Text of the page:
Welcome to the ninth article in our 18 part series on the Apprenticeship Levy. In this series, we’re exploring everything there is to know about the levy in order to help businesses make the most of it. So far, we’ve examined what the levy is and how the funds are raised, and even gone into detail about how to set up a digital account and start using whatever funds you’re entitled to. In this article we’ll be focusing on one very simple idea - what does the levy allow your business to do?

The levy came into effect back in April 2017 and, two years on, it’s gone from strength to strength. In a nutshell, it’s a government policy which requires employers with a wage bill of more than £3 million to contribute 0.5% of their annual payroll into the levy fund. For their contribution, large employers will receive a £15,000 allowance in their DAS (Digital Apprenticeship Services) portal as well as any further funds they invest. These funds stay in place for two years before they expire and are passed out into the wider pool for other businesses to use. Smaller firms can get in on the action right away if they’re willing to contribute 10% of any apprenticeship costs, with the levy picking up the remaining 90%.

Either way, these funds will be spent on apprenticeship programmes to help transform and upskill the workforce. The fund is there, so how can you use it?

Expand your team and hire an apprentice

The system is designed to make hiring new apprentices an attractive proposition. In fact, if your business has fewer than 50 employees, it won’t cost you a penny to employ an apprentice under the age of 19. What’s more, you’ll receive a £1,000 bursary payment as an added incentive. That’s a great way to get fresh, upcoming talent into your workforce.

Train your existing employees instead

The word ‘apprentice’ still summons images of a young school leaver keen to get into the world of work so they can be paid while they learn. Nowadays, apprenticeships are open to absolutely anybody. That means if you’ve got an existing team member looking for a promotion and you’re willing to invest in them to help them skill up, you can enrol them on an apprenticeship course using levy funds.

Start your own learning and development plans

This is perhaps one for the bigger businesses, but still well worth mentioning. If you want to get serious about making apprenticeships a core part of your business practice (and why wouldn’t you), there are options to use the levy fund to that end. So long as your learning and development initiatives hit certain criteria and your candidates can pass official assessments set by recognised and registered bodies, you’re good to go. That way, you can use the fund to invest directly into your business, perhaps even setting up a new L&D department.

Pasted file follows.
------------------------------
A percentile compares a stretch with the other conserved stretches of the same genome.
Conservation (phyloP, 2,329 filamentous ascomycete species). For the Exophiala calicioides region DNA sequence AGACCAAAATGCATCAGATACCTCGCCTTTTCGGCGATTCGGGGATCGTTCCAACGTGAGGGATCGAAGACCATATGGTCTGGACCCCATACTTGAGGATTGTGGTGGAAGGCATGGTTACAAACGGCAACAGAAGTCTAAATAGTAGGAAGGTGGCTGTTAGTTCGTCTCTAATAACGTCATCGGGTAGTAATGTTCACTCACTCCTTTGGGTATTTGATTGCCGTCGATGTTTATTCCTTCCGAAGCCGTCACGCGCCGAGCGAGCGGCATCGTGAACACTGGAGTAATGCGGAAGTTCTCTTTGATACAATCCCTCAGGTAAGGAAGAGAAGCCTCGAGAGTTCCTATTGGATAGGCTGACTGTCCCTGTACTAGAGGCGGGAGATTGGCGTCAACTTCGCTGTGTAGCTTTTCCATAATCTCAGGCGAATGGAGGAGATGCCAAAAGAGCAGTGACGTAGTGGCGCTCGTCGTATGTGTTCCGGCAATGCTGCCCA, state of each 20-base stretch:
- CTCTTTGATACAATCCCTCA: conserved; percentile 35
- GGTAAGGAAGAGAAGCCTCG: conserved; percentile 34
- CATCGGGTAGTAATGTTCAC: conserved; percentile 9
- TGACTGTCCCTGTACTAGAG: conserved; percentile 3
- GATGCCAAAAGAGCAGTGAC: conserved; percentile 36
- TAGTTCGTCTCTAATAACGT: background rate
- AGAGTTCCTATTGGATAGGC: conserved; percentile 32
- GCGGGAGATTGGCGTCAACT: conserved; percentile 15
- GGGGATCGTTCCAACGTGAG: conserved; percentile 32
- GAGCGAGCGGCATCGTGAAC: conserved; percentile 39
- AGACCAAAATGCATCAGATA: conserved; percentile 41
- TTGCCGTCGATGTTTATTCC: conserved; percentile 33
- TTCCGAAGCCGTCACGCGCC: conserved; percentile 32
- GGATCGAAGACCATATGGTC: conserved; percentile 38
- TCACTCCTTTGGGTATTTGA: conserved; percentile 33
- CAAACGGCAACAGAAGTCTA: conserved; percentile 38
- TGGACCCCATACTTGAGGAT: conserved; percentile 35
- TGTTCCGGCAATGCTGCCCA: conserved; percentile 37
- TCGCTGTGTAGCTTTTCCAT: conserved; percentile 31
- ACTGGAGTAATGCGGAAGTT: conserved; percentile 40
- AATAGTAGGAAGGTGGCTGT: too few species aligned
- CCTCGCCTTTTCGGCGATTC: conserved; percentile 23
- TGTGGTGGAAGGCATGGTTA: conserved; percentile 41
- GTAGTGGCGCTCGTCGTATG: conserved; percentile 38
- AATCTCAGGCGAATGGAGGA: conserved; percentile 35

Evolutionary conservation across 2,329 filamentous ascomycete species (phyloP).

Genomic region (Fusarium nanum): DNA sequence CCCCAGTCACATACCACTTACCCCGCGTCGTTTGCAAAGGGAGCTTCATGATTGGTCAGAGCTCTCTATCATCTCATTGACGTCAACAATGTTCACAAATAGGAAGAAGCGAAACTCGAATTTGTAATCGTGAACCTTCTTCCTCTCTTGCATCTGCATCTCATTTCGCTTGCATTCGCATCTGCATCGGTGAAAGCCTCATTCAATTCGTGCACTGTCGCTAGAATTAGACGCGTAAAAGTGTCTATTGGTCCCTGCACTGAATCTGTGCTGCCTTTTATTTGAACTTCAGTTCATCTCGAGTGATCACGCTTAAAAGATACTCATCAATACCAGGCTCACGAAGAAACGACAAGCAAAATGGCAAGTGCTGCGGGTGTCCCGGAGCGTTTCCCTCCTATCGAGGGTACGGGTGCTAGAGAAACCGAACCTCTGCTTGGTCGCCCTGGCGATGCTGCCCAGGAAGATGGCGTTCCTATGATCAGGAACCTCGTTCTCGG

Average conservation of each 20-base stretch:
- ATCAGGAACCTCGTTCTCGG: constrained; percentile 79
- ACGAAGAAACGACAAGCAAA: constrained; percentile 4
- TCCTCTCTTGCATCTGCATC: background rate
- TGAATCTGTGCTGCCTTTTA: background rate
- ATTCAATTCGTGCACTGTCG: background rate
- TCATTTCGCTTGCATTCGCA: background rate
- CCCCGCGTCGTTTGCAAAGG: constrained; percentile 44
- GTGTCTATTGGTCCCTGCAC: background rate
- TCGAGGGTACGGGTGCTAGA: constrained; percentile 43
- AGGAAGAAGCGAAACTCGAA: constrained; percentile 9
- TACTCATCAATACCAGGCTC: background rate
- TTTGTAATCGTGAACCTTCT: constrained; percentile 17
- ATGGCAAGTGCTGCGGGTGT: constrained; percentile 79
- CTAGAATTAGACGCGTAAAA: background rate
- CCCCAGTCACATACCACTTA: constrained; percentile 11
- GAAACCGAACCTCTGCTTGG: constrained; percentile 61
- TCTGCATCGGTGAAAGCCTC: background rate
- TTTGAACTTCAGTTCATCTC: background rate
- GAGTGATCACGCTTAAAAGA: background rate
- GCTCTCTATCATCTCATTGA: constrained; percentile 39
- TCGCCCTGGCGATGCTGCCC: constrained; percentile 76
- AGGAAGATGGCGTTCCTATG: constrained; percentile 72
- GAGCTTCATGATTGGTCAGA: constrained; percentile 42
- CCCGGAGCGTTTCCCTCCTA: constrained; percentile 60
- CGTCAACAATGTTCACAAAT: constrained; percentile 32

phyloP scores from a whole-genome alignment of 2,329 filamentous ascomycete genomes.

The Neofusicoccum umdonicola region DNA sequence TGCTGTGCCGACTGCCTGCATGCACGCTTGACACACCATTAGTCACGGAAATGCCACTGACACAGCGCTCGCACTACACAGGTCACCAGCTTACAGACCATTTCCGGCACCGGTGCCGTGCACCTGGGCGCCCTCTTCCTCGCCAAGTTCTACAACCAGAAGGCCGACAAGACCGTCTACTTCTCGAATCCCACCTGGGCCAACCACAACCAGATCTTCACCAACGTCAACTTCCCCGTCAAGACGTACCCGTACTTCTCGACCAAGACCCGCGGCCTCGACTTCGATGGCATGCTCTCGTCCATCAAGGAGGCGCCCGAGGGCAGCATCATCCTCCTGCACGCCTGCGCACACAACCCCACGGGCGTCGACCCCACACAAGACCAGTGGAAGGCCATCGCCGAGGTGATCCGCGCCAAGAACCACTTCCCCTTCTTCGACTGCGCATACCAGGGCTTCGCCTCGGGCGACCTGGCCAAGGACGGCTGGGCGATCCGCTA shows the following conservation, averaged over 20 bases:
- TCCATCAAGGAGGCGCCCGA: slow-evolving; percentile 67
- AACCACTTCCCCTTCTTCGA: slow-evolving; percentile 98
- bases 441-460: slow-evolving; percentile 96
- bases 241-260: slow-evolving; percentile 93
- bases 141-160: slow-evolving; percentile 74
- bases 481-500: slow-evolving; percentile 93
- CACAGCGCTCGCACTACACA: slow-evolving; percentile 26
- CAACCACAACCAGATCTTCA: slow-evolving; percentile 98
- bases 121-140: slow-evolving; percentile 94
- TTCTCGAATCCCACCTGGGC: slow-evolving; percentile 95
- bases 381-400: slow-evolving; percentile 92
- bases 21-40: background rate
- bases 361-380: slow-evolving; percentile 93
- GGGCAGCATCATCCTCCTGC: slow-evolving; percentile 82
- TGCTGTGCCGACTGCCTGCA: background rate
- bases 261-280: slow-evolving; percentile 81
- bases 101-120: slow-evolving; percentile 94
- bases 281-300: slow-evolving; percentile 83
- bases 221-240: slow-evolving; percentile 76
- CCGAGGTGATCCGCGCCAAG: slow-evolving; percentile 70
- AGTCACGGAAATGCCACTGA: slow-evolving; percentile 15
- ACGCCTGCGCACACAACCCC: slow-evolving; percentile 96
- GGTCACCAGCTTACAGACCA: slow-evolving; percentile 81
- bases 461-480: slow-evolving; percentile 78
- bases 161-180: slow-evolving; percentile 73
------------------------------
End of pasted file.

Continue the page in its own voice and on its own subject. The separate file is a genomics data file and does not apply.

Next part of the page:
Pass it on

Here’s the thing. Levy contributions aren’t optional. Firms of a certain size are required by legislation to contribute a percentage of their payroll via PAYE. That’s led some employers who aren’t interested in apprenticeships to see it as some kind of ‘tax’, but that’s just because they’re not seeing the benefits. If you’ve looked into the benefits and are still sure you can’t use the funds that have been allocated to you, don’t despair. You can pass up to 50% of your funds onto other businesses in your area, helping you to build relationships in your community.

In our next piece we’ll be looking at what courses are available through the apprenticeship levy and how your business can take advantage.


About Ascento

Ascento learning and development specialise in providing workforce development apprenticeship programmes to both apprenticeship levy paying employers and non levy employers. We work closely with employers to identify the key areas for development and design  strategic solutions to tackle these with programmes that are tailored to each individual learner. With two schools of excellence focusing on Management and Digital Marketing we don’t deliver every qualification under the sun, but focus on what we know best and ensure that quality is at the heart of everything we do.

Oliver Simpson

Written by Oliver Simpson